It’s also worth knowing that the way T2 ammo works is that they will usually offer a version which takes the weapon to its max performance at the designed range, and one which makes it behave like the other weapon system. Railguns can either reduce their tracking but shoot to really silly ranges with Spike, or they can load Javelin and have closer performance to Blasters with better tracking.
- Projectiles – Republic Fleet
– 3-4,000 of one or two of the high-damage ammo choices (Phased Plasma, EMP, Fusion)
– 1,500 high tracking ammo (Titanium Sabot or Depleted Uranium)
– 5,000 of each T2 ammo (Hail and Barrage or Quake and Tremor)
You can afford to bring less of each for artillery since it fires so slowly. Arty can also benefit from Domination ammo for a 5% damage boost. It’s expensive, but the slow firing can make it worth using sometimes.
- Hybrids – Federation Navy or Caldari Navy
– 3-4,000 Antimatter
– 5,000 of each T2 ammo (Void and Null or Javelin and Spike)
– Railguns should pick a few of the others too based on potential range. Test this in Pyfa.
- Lasers – Imperial Navy
– number of turrets = n
– n Multifrequency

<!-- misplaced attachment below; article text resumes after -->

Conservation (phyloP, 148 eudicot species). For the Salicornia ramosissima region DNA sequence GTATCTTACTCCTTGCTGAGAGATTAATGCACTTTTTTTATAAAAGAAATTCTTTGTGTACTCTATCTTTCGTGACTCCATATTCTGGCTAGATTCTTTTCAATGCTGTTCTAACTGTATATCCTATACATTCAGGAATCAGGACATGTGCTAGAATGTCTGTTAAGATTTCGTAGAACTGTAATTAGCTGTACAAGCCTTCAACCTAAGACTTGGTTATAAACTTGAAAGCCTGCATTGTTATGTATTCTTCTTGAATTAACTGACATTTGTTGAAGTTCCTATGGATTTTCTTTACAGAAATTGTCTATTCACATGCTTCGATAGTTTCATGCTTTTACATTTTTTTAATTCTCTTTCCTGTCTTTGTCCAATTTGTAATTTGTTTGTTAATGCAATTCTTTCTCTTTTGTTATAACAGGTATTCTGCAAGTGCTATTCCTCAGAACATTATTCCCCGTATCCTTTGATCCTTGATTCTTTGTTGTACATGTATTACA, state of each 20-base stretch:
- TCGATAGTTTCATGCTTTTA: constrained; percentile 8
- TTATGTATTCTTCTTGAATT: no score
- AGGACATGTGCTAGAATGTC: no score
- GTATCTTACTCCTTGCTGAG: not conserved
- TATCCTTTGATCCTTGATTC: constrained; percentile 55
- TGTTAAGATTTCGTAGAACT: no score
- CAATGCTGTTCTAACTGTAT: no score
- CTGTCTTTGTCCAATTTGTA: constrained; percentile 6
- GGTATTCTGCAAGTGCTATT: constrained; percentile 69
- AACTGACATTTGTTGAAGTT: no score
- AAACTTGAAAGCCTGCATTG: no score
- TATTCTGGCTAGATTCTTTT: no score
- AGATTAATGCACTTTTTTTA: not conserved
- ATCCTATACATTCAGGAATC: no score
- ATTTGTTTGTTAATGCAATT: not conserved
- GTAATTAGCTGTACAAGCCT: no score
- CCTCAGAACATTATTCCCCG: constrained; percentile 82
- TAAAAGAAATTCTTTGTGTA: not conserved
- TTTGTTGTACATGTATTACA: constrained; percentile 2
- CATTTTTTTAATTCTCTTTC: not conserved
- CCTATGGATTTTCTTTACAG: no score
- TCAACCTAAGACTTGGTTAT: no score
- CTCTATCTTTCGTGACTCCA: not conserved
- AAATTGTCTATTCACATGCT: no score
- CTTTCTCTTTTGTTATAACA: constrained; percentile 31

– 2*n of each T2 ammo (Conflagration and Scorch or Gleam or Aurora)
– Same as railguns. Pick a 2-3 more crystal sets based on ranges you expect to be fighting at. Also, Scorch is amazing.
- Missiles – Caldari Navy
– Pick any damage types that you feel will be useful and load a few thousand of each. Load some mixed T2 ammo as well and try not to leave any gaps in damage types you can fire.
Having all 12 missile types for each launcher will be stressful in combat and make picking the right one hard.
– 650-1,000 of each ammo type including T2. A magazine holds 500 and will fire for about 25-30 minutes.
To close this out I’d like to include the images from the last few slides from my lecture. They’re relatively self-explanatory since they describe themselves. The idea is that I was trying to point out all the different things that I am looking at when I see a fit. This is the kind of criticism you should take to your own fittings.
The three images are:
– An old Caracal Navy Issue I found in a structure somewhere. Discussed in Fixing Fits.
– My old Shield Skirmish Hurricane Fleet Issue that I would do a bit differently these days.
– My current Heavy Armour neut+DPS Legion fit.
If you’ve found this helpful then I’d love to hear from you. Likewise, if you haven’t or if something was confusing. Let me know in the comments and I can get it updated for everyone else too. I’d also recommend reading my other articles if you’re new here. Read what I say about fits; I like to explain why I fit things certain ways rather than just throwing a bunch of fits at people.